Some other stories and trends gaining public attention in recent days contain a hint of deja vu. Our senior political analyst, Bill Schneider, is with me now to explain -- Bill.

WILLIAM SCHNEIDER, CNN SR. POLITICAL ANALYST: Candy, stories about sharks, stories about Chandra, movies about terrorists. Sound familiar? It could be an indication that the country is getting back to normal, if you want to call the obsessions of last summer normal.

(BEGIN VIDEOTAPE) (voice-over): Do Americans believe things are getting back to normal? Yes, actually they do. Earlier this spring, nearly 2/3 of Americans said things in the country were mostly back to normal. But normal doesn't necessarily mean good.

Look at what happened after September 11th. According to the latest Pew poll, the level of satisfaction with the way things were going in the country was down to 41 percent in early September, before the attacks. After the attacks, a mood of defiant optimism took hold and public satisfaction rose to 57 percent.

Now satisfaction is back down, nearly as low as it was in early September. And Democrats hope that will be good for their issues.

MARK MELLMAN, DEMOCRATIC POLLSTER: As we get farther away from September 11th, the usual factors start to intrude. How are people feeling about the economy? How are they feeling about the security of their pensions, about their ability to afford health care? Those are the concerns that they had before September 11th.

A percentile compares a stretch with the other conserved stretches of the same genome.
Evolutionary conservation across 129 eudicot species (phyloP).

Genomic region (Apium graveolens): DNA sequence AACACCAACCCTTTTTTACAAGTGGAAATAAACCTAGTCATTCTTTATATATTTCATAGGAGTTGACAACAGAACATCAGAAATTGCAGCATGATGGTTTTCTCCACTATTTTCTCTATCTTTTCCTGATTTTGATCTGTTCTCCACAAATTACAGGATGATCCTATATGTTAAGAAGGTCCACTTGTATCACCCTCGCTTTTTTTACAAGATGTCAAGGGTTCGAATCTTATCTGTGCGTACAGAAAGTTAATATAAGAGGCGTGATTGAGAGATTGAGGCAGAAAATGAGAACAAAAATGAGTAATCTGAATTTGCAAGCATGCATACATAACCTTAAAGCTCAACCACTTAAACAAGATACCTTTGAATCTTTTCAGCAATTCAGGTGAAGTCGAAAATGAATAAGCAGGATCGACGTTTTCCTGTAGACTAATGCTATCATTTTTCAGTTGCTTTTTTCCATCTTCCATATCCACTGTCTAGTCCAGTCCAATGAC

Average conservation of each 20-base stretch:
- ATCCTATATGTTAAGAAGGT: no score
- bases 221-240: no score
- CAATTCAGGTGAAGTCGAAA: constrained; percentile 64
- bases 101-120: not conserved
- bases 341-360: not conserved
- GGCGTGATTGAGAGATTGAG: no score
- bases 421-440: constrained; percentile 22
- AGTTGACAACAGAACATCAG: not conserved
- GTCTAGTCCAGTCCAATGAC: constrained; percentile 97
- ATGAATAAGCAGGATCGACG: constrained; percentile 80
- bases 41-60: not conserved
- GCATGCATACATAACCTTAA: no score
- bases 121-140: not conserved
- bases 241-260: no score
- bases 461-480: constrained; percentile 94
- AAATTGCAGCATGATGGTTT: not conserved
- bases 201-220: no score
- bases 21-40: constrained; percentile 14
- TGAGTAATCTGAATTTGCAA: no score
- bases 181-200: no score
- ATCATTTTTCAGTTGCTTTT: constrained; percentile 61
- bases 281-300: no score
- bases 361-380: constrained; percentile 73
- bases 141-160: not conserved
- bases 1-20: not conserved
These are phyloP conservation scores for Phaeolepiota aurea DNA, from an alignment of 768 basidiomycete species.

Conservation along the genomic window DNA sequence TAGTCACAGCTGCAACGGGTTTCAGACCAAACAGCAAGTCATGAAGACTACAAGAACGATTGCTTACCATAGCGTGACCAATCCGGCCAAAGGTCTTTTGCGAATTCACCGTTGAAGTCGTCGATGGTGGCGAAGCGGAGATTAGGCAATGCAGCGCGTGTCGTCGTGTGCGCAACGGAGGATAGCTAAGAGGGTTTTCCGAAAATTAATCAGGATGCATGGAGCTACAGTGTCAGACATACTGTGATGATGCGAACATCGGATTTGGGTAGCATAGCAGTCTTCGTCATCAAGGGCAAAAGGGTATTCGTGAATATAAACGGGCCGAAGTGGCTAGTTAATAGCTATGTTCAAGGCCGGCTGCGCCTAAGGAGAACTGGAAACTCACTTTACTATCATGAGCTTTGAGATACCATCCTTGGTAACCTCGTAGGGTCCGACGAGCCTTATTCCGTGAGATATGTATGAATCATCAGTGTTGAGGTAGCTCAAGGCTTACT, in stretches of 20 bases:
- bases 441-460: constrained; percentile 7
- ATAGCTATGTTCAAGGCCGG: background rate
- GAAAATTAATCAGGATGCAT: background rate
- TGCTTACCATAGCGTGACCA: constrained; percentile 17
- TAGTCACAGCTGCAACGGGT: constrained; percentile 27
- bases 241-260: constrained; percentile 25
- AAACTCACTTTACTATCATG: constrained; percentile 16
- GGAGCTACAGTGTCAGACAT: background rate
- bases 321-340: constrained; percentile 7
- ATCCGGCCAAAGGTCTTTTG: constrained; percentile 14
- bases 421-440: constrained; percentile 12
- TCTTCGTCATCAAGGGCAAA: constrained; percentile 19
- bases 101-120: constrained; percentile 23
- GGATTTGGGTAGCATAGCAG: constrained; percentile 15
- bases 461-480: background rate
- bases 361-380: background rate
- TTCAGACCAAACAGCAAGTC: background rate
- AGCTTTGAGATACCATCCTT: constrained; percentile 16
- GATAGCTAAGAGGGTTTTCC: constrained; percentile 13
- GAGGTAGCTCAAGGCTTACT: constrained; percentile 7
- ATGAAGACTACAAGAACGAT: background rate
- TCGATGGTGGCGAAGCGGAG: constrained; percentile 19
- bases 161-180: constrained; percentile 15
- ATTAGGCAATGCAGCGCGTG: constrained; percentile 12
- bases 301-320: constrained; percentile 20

SCHNEIDER: How are people feeling about the economy? Last August, 36 percent described the economy as good. After September 11th, that number shot up to 46 percent. People didn't want to say bad things about the country. And now the number who think the economy is good is back down to 35 percent.

We know one thing has changed: the public's assessment of President Bush. That's gone up, and stayed up. Here is something else that has changed, a little. Last year, 24 percent of Americans said they were worried that they or someone in their families would become a victim of terrorism.

After September 11th, concern over terrorism shot up to nearly 60 percent. Last month, the number was 35 percent. Back to normal? Not quite. But concern over terrorism is a lot lower than it was last fall.


SCHNEIDER: Here is something else that may not have changed. We have learned that tomorrow, a media watchdog group will report that television news now looks a lot like it did before September 11th -- Candy.

CROWLEY: Bill, thanks.

More on the terror warning investigation next. I'll go "On the Record" with House Majority Whip Tom DeLay, to talk about his opposition to an independent commission.


CROWLEY: "On the Record" today we have House majority whip Tom DeLay. Congressman, thanks for being here.

We want to talk a little bit about all of the controversy on the Hill on whether to have an independent commission to look into what the Bush administration knew prior to 9/11 and what it didn't know. You're against it. I need to know sort of in a nutshell why that sounds so bad to you.